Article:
THE HAGUE, Netherlands (AP) — A tribunal ruled in a sweeping decision Tuesday that China has no legal basis for its vast claims in the South China Sea and had aggravated the seething regional dispute with its extensive construction of artificial islands that destroyed coral reefs and infringed on the Philippines' exclusive economic zone.
China immediately rejected the arbitration findings, and their impact remained unclear as there is no policing agency or mechanism to enforce them.
While the ruling cannot reverse China's actions, it still constitutes a rebuke, carrying with it the force of the international community's opinion. It also gives heart to small countries in Asia that have helplessly chafed at China's expansionism, backed by its military and economic power.
"The Philippines strongly affirms its respect for this milestone decision as an important contribution to ongoing efforts in addressing disputes in the South China Sea," Philippine Foreign Secretary Perfecto Yasay said in Manila.
He pledged to pursue a peaceful resolution of his country's territorial disputes with China.
China and the Philippines are among six governments that have overlapping territorial claims in the South China Sea, waters through which an estimated $5 trillion in global trade passes through each year and which have rich fishing stocks and a potential wealth of oil, gas and other resources.
The disputes have also increased friction between China and the United States, which has ramped up its military presence in the region as China has expanded its navy's reach farther offshore.
The Philippines, under a U.N. treaty governing the seas, asked in 2013 for arbitration on a number of issues it had with China.
A five-member panel, meeting in The Hague, Netherlands, unanimously concluded that China had violated its obligations to refrain from aggravating the dispute while the settlement process was ongoing.
It also found that China had interfered with Philippine petroleum exploration at Reed Bank, tried to stop fishing by Philippine vessels within the country's exclusive economic zone and failed to prevent Chinese fishermen from fishing within the Philippines' exclusive economic zone at Mischief Reef and Second Thomas Shoal.
China, which boycotted the entire proceedings, reiterated that it does not accept the panel's jurisdiction. China "solemnly declares that the award is null and void and has no binding force. China neither accepts nor recognizes it," a statement from the foreign ministry said.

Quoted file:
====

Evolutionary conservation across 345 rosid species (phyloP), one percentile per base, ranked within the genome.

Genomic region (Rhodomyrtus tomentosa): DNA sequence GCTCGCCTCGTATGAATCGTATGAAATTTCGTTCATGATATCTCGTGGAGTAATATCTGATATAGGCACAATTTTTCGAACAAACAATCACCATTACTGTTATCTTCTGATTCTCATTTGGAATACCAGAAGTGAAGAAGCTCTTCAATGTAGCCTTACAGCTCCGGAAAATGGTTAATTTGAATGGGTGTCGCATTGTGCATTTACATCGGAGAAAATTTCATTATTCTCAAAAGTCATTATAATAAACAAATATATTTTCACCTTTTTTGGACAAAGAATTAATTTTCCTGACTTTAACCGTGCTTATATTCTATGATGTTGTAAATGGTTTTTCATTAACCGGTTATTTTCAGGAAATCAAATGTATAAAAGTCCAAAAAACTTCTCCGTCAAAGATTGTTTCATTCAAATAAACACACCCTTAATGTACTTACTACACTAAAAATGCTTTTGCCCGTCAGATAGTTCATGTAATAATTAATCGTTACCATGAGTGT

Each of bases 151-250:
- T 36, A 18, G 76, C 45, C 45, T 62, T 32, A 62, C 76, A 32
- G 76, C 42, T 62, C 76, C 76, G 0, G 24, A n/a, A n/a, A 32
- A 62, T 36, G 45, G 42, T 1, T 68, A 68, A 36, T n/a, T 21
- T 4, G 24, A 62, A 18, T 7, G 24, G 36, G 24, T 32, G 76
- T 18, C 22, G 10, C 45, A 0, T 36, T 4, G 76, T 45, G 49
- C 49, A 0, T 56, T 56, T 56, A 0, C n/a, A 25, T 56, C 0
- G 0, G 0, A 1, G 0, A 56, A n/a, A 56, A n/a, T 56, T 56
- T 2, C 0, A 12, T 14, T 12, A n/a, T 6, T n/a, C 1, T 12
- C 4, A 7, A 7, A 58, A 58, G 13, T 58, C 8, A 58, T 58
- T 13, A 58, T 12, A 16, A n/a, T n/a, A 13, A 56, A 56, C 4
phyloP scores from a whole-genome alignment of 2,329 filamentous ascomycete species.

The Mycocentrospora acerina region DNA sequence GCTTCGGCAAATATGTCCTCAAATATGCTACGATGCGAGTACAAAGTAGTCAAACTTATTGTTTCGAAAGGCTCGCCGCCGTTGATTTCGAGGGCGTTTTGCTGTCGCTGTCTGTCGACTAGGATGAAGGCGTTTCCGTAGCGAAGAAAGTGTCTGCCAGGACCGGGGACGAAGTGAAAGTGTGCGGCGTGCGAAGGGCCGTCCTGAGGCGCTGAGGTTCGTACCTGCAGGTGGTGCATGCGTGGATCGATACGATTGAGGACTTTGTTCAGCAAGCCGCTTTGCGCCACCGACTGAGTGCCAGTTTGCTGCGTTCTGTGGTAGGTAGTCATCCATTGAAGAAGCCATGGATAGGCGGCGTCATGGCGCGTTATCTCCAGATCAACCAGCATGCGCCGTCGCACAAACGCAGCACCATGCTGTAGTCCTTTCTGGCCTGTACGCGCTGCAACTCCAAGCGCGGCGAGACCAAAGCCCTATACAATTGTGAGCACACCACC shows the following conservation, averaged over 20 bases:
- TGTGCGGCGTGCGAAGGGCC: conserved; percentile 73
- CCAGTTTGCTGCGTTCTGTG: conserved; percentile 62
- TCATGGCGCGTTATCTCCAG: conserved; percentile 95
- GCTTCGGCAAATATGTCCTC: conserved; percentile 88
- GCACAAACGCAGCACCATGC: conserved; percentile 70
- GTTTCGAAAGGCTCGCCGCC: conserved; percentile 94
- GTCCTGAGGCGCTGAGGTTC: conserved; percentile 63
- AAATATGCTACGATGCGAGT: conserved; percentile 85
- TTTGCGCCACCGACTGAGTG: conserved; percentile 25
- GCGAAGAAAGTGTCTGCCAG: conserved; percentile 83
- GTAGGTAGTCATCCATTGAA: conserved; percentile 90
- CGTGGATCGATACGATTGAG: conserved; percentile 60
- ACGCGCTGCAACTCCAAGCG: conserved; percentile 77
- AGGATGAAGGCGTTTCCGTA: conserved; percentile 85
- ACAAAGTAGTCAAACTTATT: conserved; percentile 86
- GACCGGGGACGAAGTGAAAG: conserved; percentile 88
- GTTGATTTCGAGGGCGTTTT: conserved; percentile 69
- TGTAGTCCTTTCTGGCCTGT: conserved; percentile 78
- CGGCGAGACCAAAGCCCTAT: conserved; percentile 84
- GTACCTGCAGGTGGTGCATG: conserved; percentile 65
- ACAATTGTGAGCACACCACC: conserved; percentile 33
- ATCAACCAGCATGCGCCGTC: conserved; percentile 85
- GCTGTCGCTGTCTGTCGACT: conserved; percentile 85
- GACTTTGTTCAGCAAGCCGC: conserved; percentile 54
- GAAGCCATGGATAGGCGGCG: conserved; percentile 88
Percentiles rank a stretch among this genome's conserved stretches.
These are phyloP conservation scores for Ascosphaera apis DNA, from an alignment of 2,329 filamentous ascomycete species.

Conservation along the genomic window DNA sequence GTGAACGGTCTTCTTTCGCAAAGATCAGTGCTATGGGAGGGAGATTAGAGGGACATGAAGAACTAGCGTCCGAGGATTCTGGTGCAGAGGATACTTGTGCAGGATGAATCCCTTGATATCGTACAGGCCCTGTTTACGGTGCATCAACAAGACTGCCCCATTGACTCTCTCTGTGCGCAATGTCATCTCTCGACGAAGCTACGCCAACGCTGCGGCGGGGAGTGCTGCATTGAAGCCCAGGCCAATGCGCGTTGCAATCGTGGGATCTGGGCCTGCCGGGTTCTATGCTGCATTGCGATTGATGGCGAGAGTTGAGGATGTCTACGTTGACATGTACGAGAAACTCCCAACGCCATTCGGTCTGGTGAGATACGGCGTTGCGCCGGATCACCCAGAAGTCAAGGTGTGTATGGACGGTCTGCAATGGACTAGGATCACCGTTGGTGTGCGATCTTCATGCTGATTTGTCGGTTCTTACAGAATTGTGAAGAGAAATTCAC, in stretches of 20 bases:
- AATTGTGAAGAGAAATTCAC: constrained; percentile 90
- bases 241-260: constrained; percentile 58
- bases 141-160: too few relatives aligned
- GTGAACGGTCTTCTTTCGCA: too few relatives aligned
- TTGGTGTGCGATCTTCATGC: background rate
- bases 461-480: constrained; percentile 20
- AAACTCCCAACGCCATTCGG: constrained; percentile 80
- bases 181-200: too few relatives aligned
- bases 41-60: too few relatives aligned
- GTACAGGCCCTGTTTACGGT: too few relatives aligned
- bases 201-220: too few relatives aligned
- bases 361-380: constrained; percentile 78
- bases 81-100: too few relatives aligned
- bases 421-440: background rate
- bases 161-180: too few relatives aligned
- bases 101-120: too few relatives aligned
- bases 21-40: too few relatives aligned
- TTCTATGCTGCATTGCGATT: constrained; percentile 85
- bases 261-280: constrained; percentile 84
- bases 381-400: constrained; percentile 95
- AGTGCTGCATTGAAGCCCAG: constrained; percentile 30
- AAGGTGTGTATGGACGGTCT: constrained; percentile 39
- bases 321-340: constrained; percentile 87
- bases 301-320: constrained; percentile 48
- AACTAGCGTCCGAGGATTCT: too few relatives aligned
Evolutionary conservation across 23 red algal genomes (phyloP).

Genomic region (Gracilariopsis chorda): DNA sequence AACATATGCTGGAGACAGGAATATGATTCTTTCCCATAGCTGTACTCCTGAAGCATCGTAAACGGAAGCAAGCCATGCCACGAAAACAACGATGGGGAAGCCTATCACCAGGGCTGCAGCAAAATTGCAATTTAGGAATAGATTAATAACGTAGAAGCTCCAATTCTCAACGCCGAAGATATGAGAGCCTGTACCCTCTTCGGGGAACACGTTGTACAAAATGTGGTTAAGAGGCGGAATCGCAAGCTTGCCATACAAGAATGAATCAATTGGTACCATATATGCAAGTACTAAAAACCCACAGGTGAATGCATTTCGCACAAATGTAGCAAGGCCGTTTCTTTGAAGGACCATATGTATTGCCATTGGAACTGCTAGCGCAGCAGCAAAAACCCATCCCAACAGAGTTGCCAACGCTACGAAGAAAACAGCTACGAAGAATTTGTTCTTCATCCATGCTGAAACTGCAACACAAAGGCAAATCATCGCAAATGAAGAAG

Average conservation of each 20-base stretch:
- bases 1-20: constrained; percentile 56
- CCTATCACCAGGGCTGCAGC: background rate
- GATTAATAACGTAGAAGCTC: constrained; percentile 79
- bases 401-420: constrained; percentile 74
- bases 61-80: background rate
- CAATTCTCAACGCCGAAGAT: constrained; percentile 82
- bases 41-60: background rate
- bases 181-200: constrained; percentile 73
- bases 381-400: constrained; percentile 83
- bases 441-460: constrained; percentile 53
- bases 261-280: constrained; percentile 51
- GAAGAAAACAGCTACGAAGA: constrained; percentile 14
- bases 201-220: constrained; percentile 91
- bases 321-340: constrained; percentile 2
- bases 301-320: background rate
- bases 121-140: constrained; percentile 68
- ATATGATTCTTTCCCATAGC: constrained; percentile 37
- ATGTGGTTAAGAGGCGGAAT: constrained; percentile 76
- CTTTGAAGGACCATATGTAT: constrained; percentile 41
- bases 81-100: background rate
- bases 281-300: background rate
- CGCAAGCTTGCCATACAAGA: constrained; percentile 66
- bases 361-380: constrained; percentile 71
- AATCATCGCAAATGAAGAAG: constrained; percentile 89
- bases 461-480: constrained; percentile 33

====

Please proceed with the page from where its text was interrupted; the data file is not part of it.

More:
It added that "China's territorial sovereignty and maritime rights and interests in the South China Sea shall under no circumstances be affected by those awards." The ministry repeated China's often-expressed stance that the Philippines' move to initiate arbitration without China's consent was in "bad faith" and in violation of international law.
A professor of Asian political economy said the ruling could be a "transformative moment" in the region.
Speaking outside the Peace Palace in The Hague, Leiden University professor Jonathan London said the decision will "give countries with a common interest in international norms something to point to and to rally around."
He said they can say to China: "Look, here are the results of an international organization that has found that your claims have zero historical basis."
Japan's Foreign Minister Fumio Kishida said the tribunal's decision is "final and legally binding" and that the two sides should comply with it. He said in a statement that "Japan strongly expects that the parties' compliance with this award will eventually lead to the peaceful settlement of disputes in the South China Sea."
China considers bilateral talks with the other claimants the only way to address the South China Sea disputes.
It has said vast areas of the South China Sea were historically Chinese territory and has based its modern claims on the so-called nine-dash line, a map demarcating its claims that was last revised in 1953. Manila brought the case because China's claims infringe upon its own 200-mile exclusive economic zone.
The tribunal said that any historical resource rights China may have had were wiped out if they are incompatible with exclusive economic zones established under the U.N. treaty, which both countries have signed.
It also criticized China for building a large artificial island on Mischief Reef, saying it caused "permanent irreparable harm" to the coral reef ecosystem and permanently destroyed evidence of the natural conditions of the feature.
Dozens of rallying Filipinos jumped for joy, wept, embraced each other and waved Philippine flags after news of the sweeping victory broke out. One held up a poster that said: "Philippine sovereignty, non-negotiable."
The new Philippine leader, who took office late last month and has spoken of having friendlier relations with Beijing, could influence the aftermath of the ruling. President Rodrigo Duterte said last week his government stood ready to talk to China if it gets a favorable ruling. It remains to be seen, however, how far Duterte can stray from Manila's previously critical stance toward China's actions, given his country's growing nationalist sentiment against China's actions.
Vietnam, meanwhile, accused Chinese vessels of sinking a Vietnamese fishing boat in disputed waters. Nguyen Thanh Hung, a local fisheries executive in the central province of Quang Ngai, said two Chinese vessels chased and sank the Vietnamese boat around midday Saturday as it was fishing near the Paracel islands. The five fishermen were rescued by another trawler around seven hours later.
Vietnam later Tuesday issued a statement welcoming the ruling in the Philippines' case.